Ask Ping!Friday, September 20, 2013 | 11:00 AM
In the last SX season we've seen a large variance on the difficulty level of the whoop section from one race to another. It seems sometimes that a gnarly whoop section was made to spice up a rather one-line boring track. In these circumstances, considering that visibly half of the field is struggling to make this section and that there is nowhere else to make a pass, do you think it is fair to allow this kind of track from a rider standpoint? I know someone with great whoop skills and a holeshot is likely to win and won't complain but what about the other, say top five and up, especially the privateers? Is it making a race based solely on whoop skills? And what about the quality of the show? Should we add a "green laser section" to this kind of track such that spectators could get involved too?
Your wisdom on this matter would be appreciated.
There have only been a few whoop sections in the past several years that could compare to the way whoops used to be made. For much of the nineties and early 2000s the most difficult section of the track was the whoops. Not every rider could get through them quickly and even the best riders would make mistakes and have to be able to recover. Somewhere along the way they started to make the whoops look more like speed bumps in a Walgreens parking lot and riders started hitting them in fourth gear flat-out with their eyes closed. I don’t know the reasoning for the “dumbing down” of the most technical obstacle in the course but it is a shame. And I say this as a guy with practically no legs who had to really work on being good in whoops. It didn’t come easy to me like it does for a guy like Davi Millsaps or Kevin Windham, who both have legs longer than most of today’s whoop sections. This isn’t badminton, Pat. If you want to watch a demanding contact sport where athletes are challenged both physically and mentally then stop complaining about big whoops, come to a race and enjoy.
What do you think of this idea? Let's beg the AMA and MX Sports or whoever the decision maker is to get rid of the WMX at the nationals and replace it with a 2-stroke series. 4-strokes are for p***ies.
I would suggest that small whoop sections are for p***ies, not four-strokes, but I’ll let the Ryans and the rest of the sport’s best know what you think. Aside from that I think you have a fantastic idea and there are plenty of people who would LOVE to see that happen, myself included. Our sport needs a revival of affordable racing and recreating and the answer is dirt bikes from ten years ago. A short two-stroke series would bring out young talent (top amateur riders), old talent (retired old farts like me) and fans who would line the fences to listen to the sound of those bikes and smell the premix. I don’t know about all the politics of it but the fans of the sport would love it. You show me where to sign a petition to make it happen and I’m on it like a transient on a turkey sandwich.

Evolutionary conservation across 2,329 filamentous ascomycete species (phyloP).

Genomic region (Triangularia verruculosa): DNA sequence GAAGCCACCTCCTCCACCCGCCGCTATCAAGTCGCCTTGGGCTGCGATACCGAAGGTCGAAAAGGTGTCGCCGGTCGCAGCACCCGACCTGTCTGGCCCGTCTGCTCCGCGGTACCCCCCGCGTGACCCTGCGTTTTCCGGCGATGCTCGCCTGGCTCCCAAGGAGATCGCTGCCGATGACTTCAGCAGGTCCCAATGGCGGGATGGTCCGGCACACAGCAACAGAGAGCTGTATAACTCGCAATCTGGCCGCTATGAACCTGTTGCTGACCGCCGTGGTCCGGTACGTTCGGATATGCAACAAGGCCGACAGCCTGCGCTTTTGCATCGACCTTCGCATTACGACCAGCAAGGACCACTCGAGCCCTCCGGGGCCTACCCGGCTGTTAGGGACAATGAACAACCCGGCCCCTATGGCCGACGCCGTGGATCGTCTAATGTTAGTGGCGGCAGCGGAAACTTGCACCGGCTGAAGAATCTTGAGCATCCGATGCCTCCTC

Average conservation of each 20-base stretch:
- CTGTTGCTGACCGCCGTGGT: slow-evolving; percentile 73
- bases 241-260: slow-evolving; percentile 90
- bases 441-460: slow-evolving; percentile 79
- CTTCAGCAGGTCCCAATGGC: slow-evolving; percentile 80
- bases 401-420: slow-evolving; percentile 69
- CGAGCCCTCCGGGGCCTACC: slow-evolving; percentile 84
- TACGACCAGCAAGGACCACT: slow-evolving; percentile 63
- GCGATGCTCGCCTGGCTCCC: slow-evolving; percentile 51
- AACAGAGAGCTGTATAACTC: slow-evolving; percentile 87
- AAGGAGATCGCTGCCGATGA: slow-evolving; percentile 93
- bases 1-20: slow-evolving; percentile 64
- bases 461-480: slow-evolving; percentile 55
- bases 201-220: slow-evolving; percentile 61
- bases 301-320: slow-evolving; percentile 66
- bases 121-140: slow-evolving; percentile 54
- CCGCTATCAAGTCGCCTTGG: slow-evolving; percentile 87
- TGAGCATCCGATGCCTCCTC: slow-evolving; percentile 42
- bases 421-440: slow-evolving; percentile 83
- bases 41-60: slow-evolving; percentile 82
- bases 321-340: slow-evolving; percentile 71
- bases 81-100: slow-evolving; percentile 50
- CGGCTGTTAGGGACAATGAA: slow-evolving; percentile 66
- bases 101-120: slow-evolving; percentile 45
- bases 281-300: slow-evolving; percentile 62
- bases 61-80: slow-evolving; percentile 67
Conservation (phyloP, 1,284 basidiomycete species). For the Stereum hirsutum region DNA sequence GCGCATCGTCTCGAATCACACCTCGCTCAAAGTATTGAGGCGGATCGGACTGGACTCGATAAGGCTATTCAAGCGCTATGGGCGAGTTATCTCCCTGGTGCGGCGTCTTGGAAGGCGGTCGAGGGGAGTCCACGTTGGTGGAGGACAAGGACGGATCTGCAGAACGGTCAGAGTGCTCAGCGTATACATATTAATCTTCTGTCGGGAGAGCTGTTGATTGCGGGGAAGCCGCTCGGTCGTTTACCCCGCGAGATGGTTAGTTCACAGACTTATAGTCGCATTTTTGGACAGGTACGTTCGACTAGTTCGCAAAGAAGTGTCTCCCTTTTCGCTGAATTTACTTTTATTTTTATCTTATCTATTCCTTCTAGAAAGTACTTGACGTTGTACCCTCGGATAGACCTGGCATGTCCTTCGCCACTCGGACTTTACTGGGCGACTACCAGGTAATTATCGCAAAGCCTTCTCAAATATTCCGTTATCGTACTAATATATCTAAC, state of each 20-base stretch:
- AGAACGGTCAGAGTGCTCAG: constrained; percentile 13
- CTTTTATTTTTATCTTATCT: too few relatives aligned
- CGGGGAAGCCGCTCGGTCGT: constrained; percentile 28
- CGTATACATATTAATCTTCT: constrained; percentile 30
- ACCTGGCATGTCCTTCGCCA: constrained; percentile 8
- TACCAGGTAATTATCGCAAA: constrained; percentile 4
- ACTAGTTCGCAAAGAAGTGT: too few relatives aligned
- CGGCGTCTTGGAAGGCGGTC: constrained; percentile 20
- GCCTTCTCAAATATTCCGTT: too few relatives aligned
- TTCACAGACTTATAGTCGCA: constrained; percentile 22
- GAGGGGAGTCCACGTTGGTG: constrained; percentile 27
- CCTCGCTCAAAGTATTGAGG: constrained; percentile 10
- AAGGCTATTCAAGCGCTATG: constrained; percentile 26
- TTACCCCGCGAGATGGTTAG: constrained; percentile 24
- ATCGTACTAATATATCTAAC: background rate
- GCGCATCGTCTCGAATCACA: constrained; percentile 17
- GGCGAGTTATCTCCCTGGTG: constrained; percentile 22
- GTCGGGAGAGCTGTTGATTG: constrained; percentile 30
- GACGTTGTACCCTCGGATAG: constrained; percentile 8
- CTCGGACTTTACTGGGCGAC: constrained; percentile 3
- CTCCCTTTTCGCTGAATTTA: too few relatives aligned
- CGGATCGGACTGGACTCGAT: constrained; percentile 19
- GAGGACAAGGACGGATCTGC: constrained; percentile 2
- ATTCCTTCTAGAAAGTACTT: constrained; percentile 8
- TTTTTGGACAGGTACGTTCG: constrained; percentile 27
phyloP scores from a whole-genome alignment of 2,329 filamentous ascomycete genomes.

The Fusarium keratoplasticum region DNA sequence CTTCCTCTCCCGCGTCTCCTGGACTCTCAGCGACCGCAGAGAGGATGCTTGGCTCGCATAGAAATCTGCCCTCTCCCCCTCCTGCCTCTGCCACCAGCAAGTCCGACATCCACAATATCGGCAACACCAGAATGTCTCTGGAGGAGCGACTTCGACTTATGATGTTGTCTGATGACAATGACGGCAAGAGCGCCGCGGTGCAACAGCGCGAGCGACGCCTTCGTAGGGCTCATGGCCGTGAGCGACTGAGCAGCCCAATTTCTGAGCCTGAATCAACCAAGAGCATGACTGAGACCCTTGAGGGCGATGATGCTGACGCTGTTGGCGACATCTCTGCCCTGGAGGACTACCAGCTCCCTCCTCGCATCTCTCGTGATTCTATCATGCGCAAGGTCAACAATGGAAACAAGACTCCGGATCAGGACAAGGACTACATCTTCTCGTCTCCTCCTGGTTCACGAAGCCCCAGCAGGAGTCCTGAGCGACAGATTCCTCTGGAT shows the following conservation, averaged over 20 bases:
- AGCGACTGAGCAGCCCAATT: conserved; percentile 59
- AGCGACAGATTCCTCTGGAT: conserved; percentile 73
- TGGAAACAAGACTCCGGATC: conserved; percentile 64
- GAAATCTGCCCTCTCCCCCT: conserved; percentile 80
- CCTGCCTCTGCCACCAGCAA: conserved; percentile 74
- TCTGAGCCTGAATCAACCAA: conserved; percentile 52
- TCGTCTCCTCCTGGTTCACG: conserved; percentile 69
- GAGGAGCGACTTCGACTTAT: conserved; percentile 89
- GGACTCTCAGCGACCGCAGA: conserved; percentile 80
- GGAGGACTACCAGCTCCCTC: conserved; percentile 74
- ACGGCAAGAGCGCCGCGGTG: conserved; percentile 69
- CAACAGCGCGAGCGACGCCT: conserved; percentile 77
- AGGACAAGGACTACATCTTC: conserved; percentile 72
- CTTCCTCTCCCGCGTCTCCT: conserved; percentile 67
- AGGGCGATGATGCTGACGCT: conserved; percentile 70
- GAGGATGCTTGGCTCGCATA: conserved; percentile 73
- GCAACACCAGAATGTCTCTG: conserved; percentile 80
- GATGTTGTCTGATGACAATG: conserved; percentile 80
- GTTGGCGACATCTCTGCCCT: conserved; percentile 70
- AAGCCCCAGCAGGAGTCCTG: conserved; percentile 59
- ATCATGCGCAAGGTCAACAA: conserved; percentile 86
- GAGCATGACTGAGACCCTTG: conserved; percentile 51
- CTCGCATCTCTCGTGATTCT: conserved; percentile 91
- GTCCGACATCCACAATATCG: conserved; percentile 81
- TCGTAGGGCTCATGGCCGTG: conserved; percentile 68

Could you please prove me wrong? My friend told me he was reading Electronic Ping when you said 4 strokes were diesels? I believe this was before D Henry won running away.
Huh? I said four-strokes were diesels? Bro, I don’t know if your friend was burning down some Maui-wowee that day or if he has glaucoma and misread it after burning down a pile of Maui-Wowee but there is no chance I said that four-strokes were diesels. I’ve said some dumb things in the past. I once asked a girl with a big ole’ boiler when her baby was due. Yeah, that happened. I once told my youngest daughter she could open a bag of Sun Chips during her sister’s school presentation, not realizing the wrapper made more noise than a three-car pileup on the freeway when you opened it. I’ve said these things. But at no time did I ever state that four-strokes, Doug Henry era or more recent, ran on diesel. Hope this clarifies the issue.
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The 2013 FIM Motocross of Nations at Teutschenthal, Germany, hosted teams from a record forty countries. Here’s how it played out for each of them. Page 90.